I refuse to disgrace myself in front of a crowd, but I swear! This presentation-thing doesn’t get easier! I’ll be very lucky if one day I make it to my old age without gaining the reputation of the girl who shit her pants in front of an auditorium full of smart people!

My presentation was scheduled for 11.20am. Which mean’t I had the first session of “Coastal Dynamics and Processes”, which I actually found extremely interesting and relevant to my own research, and funnily enough I managed to understand the majority of what was said, to fidget through! This session, being the most relevant to my Long-Suffering Mentor’s speciality meant that a barrage of questions were being scribbled down on post-it notes for me to ask at the end of certain presentations, due to her complete loss of vocal abilities, with only 24 hours to go before the Good Doctor had to present herself (God help me!). Pretending to know what she was asking about, while withstanding her rib-stabbing and gesticulations was somewhat embarrassing, but I put it all down to the experience of being a student to a very passionate, intelligent and highly-regarded scientist, who just happened to see something in me that she liked and gave me a chance to tag along with her at any and every opportunity – I’ll put up with her crazy idiosyncrasies and at the same time continue shoving medicated throat lozenges down her gullet in the hopes she improves by tomorrow…..

By the end of morning tea I was seriously in need of alcohol. When it came to my turn I stuck to my script, and thank god the technology worked! The presentation lasted for 18 minutes on the dot (!!) and a few questions were kind of successfully answered. For those of you who don’t know, my research involves the use of drones to map the Bridgewater Formation, Nepean Peninsula, Victoria – and more specifically, to map a certain paleosol (fossil soil) that exists in the area. To map this paleosol, I’ve formulated a new mapping technique to present my findings, and it’s this mapping technique that I was launching at the AQUA conference. Being a second year Enviro Science student, with only a couple of geology units under my belt, I was presenting something I thought could work in an arena of professionals, some of whom had been doing this kind of stuff for decades! I was way out of my league!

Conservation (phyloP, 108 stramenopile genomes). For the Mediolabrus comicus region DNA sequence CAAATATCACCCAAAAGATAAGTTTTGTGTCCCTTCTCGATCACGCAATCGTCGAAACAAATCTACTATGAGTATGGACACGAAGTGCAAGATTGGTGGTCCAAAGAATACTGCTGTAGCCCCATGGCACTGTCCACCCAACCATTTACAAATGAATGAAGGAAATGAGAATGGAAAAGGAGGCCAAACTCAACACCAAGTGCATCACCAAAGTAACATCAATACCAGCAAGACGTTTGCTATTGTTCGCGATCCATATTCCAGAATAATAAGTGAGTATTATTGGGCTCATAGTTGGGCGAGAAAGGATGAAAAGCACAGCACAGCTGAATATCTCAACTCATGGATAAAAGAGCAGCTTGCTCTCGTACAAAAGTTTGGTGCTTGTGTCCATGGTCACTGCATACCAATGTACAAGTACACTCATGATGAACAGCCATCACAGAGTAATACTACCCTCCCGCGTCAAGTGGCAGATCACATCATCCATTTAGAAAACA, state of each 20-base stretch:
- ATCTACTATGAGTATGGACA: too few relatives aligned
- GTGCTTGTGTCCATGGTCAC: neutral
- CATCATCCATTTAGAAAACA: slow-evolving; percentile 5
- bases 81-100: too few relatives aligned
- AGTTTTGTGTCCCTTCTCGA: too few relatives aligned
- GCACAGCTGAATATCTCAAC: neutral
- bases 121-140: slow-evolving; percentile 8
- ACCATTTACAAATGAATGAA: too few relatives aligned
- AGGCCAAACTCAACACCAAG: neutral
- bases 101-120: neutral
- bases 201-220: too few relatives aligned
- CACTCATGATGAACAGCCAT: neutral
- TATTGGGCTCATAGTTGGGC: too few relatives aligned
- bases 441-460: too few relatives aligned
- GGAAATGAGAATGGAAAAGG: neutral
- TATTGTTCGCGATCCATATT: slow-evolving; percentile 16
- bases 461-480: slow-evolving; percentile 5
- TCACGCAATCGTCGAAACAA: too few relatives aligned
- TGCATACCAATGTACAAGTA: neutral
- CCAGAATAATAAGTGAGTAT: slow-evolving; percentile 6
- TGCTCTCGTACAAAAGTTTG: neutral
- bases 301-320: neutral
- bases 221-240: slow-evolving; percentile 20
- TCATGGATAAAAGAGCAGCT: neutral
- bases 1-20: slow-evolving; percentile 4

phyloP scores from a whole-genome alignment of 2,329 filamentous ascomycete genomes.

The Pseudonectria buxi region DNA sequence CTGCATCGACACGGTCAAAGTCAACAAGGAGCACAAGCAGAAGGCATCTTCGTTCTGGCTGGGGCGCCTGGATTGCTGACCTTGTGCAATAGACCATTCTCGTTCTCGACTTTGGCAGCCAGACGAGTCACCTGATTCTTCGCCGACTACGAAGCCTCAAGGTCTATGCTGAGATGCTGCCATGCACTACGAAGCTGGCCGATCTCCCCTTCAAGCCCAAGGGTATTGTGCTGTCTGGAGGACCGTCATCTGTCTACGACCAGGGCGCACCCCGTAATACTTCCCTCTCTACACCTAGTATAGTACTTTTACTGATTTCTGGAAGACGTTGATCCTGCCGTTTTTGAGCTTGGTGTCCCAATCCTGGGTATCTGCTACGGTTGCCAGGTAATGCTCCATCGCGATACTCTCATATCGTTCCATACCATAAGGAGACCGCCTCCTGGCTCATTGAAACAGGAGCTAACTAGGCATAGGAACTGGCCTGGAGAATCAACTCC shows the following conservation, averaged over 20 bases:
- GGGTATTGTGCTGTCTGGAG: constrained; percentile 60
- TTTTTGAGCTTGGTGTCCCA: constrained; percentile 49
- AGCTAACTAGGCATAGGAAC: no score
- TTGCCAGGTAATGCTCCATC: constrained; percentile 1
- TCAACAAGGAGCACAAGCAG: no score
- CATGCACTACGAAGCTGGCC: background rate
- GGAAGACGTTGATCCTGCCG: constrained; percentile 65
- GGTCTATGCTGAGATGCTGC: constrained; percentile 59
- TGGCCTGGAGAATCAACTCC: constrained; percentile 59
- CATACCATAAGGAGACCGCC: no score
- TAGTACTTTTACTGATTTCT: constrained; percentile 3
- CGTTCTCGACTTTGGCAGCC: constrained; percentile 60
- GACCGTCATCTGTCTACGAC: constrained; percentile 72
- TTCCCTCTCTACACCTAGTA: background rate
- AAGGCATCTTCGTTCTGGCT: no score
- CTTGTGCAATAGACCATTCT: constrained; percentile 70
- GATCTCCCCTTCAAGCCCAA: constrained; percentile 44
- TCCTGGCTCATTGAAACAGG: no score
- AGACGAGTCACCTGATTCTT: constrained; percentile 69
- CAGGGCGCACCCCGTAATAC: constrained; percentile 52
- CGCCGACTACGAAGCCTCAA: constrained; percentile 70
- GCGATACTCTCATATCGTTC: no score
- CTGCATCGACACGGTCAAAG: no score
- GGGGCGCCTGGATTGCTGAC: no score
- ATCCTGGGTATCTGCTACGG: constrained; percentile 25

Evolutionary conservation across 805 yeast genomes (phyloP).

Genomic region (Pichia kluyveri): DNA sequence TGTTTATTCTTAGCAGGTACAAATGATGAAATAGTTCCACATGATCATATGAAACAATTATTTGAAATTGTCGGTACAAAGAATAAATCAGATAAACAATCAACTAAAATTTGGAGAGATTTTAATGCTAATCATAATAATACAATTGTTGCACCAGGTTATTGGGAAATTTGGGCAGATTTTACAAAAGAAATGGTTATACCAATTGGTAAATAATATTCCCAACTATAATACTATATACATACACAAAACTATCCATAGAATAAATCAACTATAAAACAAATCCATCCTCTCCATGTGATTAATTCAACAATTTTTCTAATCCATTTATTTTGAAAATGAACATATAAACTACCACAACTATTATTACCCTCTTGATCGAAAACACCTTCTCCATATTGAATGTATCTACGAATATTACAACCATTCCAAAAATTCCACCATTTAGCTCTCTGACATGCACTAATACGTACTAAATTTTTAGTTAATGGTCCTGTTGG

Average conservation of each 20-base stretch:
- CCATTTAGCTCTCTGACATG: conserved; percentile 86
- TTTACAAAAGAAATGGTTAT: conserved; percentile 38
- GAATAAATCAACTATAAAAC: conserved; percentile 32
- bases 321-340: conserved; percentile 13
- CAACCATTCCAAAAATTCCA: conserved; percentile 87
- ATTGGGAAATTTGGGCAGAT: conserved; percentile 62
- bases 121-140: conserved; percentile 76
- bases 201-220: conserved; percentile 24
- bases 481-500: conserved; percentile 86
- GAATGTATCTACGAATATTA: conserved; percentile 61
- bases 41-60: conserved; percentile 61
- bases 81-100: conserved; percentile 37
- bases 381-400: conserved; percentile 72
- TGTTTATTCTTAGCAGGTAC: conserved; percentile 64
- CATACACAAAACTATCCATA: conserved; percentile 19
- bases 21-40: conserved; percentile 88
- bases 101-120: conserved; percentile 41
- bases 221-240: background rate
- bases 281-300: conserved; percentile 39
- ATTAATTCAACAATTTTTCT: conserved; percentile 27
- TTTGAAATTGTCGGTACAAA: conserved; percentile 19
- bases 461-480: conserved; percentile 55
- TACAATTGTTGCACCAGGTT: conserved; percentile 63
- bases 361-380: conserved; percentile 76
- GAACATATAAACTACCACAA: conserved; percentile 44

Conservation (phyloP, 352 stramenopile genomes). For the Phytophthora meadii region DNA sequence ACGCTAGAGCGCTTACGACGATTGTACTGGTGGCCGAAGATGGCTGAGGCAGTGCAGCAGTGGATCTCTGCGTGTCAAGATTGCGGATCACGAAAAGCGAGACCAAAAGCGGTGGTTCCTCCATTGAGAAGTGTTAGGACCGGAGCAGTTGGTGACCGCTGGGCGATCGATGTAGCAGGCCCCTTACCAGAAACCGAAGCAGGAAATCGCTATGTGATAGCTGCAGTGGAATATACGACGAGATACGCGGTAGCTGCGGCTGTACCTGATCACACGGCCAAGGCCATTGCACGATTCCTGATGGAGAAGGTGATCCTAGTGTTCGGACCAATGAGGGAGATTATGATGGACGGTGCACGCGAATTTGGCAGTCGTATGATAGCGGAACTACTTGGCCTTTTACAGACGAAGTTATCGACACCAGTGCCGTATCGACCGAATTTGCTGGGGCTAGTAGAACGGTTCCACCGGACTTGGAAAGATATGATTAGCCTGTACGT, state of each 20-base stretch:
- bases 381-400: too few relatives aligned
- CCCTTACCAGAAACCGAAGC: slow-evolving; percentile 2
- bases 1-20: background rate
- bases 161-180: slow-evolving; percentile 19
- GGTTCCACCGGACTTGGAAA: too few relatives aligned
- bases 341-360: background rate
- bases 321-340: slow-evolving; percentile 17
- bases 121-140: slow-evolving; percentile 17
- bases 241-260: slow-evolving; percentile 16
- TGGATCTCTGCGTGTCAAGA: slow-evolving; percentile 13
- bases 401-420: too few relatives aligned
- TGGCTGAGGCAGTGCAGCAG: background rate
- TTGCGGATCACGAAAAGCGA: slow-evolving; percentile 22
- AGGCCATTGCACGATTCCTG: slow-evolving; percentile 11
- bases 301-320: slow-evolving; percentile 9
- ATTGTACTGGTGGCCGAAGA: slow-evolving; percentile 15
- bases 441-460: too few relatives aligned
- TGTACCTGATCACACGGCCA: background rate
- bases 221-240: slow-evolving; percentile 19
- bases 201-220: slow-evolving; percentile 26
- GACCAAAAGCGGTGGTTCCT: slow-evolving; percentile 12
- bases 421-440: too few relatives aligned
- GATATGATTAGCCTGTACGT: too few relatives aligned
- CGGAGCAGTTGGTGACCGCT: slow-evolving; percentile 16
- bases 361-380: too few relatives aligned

But in the end, everyone accepted and understood my shortfalls and lack of experience, and they seemed quite pleased with the results of my findings and what I had planned for the future. I was able to sit and enjoy the remainder of the session of Open Science, with a clear feeling of satisfaction as well as a dissipating terror!

Everyone was most excited that tonight was the Conference Dinner to be held at Villa Maria Estate and would consist of canapés, a winery tour, a three-course meal, and of course, unlimited samples of wine! So at around 6pm, several busloads of excited geologists began to disembark and all but run for the wine bar. Having spent four days with said geologists, watching them crustily interact with each other, often resulting in some controversial and heated question and answer times, I was NOT expecting the jovial and downright companionable atmosphere that became apparent 20 minutes later! I lost count of the many slaps on the back and congratulations from scientists of such standing I could barely stare and not slobber at them in response! But, the genuine advice from warm fellow students, mentors and retirees was something that shall stay with me throughout my career. The food was delicious, the company was wonderful, and the wine was divine!

Yeah - no one can pull off the paper-hat look like a Geologist can!
Yeah – no one can pull off the paper-hat look like a Geologist can!

We all stumbled to our beds late into the night, but a great evening was had by all. And my goodness……do Geologists know how to party!


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